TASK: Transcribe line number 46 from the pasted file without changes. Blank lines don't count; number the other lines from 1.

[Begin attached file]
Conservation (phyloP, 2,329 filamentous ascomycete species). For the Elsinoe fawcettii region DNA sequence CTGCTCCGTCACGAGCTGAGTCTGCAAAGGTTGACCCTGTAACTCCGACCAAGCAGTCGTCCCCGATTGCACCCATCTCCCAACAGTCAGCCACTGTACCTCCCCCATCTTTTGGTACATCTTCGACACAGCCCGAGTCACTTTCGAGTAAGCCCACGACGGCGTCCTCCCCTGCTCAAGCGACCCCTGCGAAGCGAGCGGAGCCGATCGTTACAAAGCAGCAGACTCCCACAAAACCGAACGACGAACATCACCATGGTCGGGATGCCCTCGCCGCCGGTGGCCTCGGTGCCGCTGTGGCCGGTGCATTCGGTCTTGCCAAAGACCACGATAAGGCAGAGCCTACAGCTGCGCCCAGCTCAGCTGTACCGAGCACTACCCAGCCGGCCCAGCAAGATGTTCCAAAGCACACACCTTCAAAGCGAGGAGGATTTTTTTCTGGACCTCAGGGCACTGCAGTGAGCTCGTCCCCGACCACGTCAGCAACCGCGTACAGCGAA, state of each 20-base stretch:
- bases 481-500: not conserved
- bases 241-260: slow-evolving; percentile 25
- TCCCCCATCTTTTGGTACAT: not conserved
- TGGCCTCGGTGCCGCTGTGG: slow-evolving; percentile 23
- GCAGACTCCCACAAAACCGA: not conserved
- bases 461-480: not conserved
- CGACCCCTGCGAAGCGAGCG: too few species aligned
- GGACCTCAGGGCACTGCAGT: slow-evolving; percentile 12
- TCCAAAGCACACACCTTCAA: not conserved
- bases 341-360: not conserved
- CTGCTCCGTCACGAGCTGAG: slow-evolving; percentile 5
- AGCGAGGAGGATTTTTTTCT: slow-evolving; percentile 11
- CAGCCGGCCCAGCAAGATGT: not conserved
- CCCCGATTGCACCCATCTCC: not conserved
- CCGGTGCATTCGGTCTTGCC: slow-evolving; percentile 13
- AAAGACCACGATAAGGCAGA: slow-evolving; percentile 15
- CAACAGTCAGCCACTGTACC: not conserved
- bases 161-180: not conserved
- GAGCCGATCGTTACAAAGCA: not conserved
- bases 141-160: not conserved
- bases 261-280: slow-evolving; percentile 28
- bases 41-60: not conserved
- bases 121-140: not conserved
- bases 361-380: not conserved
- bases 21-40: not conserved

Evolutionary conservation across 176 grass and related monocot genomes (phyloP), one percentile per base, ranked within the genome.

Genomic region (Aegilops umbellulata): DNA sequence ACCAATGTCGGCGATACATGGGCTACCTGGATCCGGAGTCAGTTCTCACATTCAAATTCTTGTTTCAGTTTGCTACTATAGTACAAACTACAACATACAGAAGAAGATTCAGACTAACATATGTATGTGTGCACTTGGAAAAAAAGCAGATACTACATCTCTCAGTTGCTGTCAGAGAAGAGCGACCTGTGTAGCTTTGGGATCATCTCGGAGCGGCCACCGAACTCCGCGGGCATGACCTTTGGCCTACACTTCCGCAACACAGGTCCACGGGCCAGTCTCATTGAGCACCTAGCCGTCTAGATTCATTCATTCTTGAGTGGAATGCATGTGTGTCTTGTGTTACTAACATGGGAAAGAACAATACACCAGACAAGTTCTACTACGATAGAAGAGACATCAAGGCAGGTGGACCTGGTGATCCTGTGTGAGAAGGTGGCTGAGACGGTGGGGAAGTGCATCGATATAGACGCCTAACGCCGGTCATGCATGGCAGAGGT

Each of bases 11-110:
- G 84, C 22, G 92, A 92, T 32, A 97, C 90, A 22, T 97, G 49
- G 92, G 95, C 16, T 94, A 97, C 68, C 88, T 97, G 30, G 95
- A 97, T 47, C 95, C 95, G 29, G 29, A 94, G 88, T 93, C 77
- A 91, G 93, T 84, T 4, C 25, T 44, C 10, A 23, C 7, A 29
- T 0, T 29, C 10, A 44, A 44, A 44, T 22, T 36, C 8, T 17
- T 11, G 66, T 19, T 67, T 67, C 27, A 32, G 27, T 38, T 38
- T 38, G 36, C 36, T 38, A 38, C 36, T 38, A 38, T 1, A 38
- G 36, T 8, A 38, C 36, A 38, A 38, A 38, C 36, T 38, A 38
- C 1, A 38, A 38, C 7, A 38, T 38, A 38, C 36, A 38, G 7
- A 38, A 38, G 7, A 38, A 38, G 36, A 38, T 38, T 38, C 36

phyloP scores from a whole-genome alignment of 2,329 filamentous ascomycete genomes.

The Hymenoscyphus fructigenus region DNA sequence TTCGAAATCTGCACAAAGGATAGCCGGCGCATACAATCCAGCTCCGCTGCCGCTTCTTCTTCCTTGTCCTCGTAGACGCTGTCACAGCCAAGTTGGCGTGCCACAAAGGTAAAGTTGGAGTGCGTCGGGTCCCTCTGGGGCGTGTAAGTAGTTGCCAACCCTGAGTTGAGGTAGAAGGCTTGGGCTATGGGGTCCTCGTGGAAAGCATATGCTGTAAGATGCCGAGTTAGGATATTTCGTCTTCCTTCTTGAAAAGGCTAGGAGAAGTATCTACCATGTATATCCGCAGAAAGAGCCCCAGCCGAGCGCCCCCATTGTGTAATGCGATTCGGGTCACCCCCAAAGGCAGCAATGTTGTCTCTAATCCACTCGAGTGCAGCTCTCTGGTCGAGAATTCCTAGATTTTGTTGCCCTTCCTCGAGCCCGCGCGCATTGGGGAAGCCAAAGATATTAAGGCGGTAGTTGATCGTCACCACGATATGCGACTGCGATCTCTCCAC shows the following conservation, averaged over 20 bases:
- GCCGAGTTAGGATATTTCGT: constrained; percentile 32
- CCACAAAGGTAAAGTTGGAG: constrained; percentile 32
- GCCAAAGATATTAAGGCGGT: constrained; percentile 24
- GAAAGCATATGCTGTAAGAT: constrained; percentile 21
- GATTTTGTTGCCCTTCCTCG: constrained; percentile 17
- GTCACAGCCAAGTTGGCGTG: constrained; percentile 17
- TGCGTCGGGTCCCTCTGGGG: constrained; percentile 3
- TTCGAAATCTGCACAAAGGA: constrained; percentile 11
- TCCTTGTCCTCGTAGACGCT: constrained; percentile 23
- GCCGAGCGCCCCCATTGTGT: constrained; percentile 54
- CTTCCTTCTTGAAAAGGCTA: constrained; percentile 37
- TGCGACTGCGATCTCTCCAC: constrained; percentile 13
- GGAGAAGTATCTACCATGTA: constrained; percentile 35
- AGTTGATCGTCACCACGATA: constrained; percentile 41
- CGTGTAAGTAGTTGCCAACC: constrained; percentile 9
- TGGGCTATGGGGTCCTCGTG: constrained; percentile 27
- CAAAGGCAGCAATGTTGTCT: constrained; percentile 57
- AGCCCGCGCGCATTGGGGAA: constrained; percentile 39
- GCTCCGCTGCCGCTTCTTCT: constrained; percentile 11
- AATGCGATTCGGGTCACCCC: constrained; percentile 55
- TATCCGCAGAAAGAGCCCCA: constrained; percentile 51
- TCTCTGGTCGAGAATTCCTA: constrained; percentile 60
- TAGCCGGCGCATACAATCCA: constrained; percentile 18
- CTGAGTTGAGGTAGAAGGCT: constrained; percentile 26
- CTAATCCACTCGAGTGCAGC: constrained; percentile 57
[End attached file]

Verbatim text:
- GATTTTGTTGCCCTTCCTCG: constrained; percentile 17